Leverage ratios measure the ability of the firm to pay the long term debt. This ratio is very crucial to potential investors because they make decisions mainly based on these ratios. Here we have used two leverage ratios, debt to equity and debt to total assets ratio, and found that external liability is very high for this alarming company.  

Debt to Equity Ratio for 2013 of Next Plc.

= 1608/285.6*100

= 563%

Debt to Equity Ratio for 2012 of Next Plc.

=1631.5/222.7*100

= 732%

Debt to Assets Ratio for 2013 of Next Plc.

= 1608/1893.6

= 85%

Debt to Assets Ratio for 2012 of Next Plc.

=1631.5/1854.2

= 88%

  • Coverage Ratios

Coverage ratios measure the degree of ability of the firm to meet up its financial obligations. The higher the coverage ratio, the better the ability to pay its debt (Scherr, 2003). We have used the dividend coverage ratio and interest coverage ratio, and we have found that the company has enough capacity to pay its interest.    

Dividend Coverage Ratio for 2013 of Next Plc.

= 508.8/147.7

= 3.44

Dividend Coverage Ratio for 2012 of Next Plc.

= 474.8/135.1

= 3.51

Interest Coverage Ratio for 2013 of Next Plc.

                          = 695.1/29

= 23.96

Interest Coverage Ratio for 2012 of Next Plc.

= 601.8/28.9

= 20.82

 Source: Financial statement of Next Plc.

1.4  Ownership and Financial Structure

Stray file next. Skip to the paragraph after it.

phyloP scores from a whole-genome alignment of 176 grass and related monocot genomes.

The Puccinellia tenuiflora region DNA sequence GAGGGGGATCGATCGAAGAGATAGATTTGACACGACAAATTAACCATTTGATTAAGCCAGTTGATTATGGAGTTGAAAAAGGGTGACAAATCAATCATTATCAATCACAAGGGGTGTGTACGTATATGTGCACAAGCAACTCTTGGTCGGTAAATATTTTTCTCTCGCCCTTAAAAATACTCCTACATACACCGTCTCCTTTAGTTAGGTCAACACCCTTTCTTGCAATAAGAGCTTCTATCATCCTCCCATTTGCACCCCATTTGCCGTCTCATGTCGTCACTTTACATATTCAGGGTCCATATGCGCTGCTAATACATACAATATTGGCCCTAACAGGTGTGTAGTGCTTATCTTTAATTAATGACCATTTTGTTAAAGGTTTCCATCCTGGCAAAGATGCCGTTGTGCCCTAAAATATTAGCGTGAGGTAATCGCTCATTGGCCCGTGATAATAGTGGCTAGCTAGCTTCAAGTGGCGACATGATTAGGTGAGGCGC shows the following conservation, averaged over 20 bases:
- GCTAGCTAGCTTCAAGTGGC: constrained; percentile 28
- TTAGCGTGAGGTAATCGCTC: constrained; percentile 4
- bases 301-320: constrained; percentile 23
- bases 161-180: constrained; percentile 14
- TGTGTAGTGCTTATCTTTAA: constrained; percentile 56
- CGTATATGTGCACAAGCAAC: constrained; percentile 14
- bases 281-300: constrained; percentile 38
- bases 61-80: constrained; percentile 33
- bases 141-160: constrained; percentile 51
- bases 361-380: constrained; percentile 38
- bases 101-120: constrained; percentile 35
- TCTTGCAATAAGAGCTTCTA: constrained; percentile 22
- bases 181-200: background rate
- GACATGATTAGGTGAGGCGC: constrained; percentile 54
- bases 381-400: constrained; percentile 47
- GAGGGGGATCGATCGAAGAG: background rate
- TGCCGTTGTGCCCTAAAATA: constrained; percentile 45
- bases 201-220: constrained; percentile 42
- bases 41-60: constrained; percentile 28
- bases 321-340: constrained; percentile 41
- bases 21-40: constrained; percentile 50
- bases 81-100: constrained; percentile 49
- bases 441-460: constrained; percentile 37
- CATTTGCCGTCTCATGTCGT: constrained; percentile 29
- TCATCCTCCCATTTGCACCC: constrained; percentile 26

There are different sorts of business organisations based on ownership structure such as sole proprietorship, partnership, limited liability company, public sector organisations, co-operatives and international business structure. A sole proprietorship is a single owner business initiated, funded, operated and managed by a single individual. This is the oldest form of business and easy to f; moreover get more flexibility to manage and control. Partnership business comprises 2 to 20 eligible persons who provide funds and skills to the business and share profits and losses. Still, each partner is mutually liable for the business and their liability is unlimited. The limited company includes private and public limited companies based on a memorandum of article and operated by a memorandum of association. Private limited companies are 2 to 7 and cannot raise fund issuing shares to the general public. In contrast, public limited companies with unlimited members can issue prospectuses to the general public and collect funds selling securities to those public(Gitman, 2011). In the case of public sector organisations, the government is the owner and regulator of those businesses. A cooperative company is formed and operated by the contributed subscription of the members. International business structures such as joint venture, business alliance, licensing and franchise are formed through merger and acquisition financial or capital structure. The controlling system of the businesses, as mentioned earlier, is different due to different ownership structures. For the public limited company the optimal capital structure could be 50% common stock, 10% preferred stock and 40% debt financing.